Anyway, it was a lot of fun and really cool to watch. Confusing as Hell, but very cool.


3: Okja

After a break to order pizzas, get Mr. Fahrenheit Jr. into bed and watch half of Grimsby on Netflix[3], we sat back down to our last movie of the night.

[3] I may review this once I finish watching it, if I ever do; we were drunk enough to be highly amused by it but it is essentially just a new Borat, Sacha Baron Cohen is a master of the too-far, oh-God-no grade of low-brow humour and it’s good for a guilty chortle.

Okja was a strange movie, as you might expect bizarro actors such as Tilda Swinton and Jake Gyllenhaal to take part in. Again, it was gorgeously shot and edited, the action and motion sequences were handled amazingly, and overall it was a very entertaining movie. Easily my favourite of the night.


Does she even make normal movies? Come to think of it, why would you?

Okja is a “super pig”, one of a new breed intended to lower carbon footprints, solve world hunger, and “taste fucking delicious”. The movie is a touching story about the super pig and the young girl who has raised her and is her best friend. Also there are hilarious animal rights activists, a TV zoologist, corporate businessfolk, and really disturbing glimpses into the psychotic minds of all of the above.


Plus Okja goes on several rampages and they’re all quite brilliant.

Prepare yourself for a bit of a harrowing ride, because apparently Koreans don’t do simple action movies or non-gut-wrenching endings. They make USian action movies look pretty dumb, actually – not that I don’t enjoy the Hell out of dumb on a very regular basis, but I’m just saying, it’s different. I mean, if Bruce Willis or The Rock were in this movie, they would absolutely have been trampled or swallowed in the first half an hour.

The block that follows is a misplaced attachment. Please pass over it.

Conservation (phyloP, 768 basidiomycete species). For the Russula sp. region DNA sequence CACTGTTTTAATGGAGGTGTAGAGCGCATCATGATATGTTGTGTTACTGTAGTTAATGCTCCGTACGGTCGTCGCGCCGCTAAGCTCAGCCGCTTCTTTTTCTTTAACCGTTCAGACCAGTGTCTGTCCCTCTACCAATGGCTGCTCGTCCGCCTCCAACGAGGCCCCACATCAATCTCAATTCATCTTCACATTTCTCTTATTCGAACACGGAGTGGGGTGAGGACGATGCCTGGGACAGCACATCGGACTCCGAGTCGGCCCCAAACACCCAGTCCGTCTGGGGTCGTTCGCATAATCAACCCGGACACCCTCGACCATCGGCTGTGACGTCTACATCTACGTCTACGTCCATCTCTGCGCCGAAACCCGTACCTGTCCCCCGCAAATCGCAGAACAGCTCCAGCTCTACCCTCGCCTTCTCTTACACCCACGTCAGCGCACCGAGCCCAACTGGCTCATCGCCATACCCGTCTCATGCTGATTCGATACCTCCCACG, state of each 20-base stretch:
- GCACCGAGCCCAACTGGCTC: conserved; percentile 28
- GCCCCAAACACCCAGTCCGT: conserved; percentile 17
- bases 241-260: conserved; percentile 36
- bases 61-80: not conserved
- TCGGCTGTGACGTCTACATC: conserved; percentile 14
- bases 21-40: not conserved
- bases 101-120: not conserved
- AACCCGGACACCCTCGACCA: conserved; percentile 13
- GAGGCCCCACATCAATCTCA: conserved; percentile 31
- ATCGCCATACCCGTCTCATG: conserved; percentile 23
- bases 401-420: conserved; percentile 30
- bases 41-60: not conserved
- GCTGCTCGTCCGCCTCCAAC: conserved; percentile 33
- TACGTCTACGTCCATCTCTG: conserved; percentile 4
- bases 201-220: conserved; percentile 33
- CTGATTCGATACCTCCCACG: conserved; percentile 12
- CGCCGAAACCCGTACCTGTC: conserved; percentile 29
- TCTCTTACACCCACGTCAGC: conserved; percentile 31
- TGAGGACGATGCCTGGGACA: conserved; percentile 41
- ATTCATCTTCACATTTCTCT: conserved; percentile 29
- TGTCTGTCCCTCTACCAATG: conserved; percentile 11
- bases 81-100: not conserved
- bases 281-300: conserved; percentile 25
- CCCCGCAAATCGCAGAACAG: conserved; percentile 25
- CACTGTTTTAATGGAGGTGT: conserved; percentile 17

And it’s not a sad or depressing ending, before you get too concerned – but, if you give it some thought and reflection … actually yeah, it kind of is.

I won’t spoil it any further, but will just reiterate that this is a tough one to really confront, but a lot of fun to watch both visually and emotionally. It wasn’t enough to turn me vegan, but it’s right up there with those battery-farm guilt videos you see on social media. Don’t go into it if you’re not prepared to at least consider the vegetarian or cricket-based option in your future eating practices.

It was also interestingly close to my “cow plague” and associated recovery steps, which are introduced in Bad Cow and will continue through the Oræl Rides to War series. Perhaps one of the reasons I enjoyed it so much. This is easily a very-near-future or even present-day world I can see just by looking out of the metaphorical window.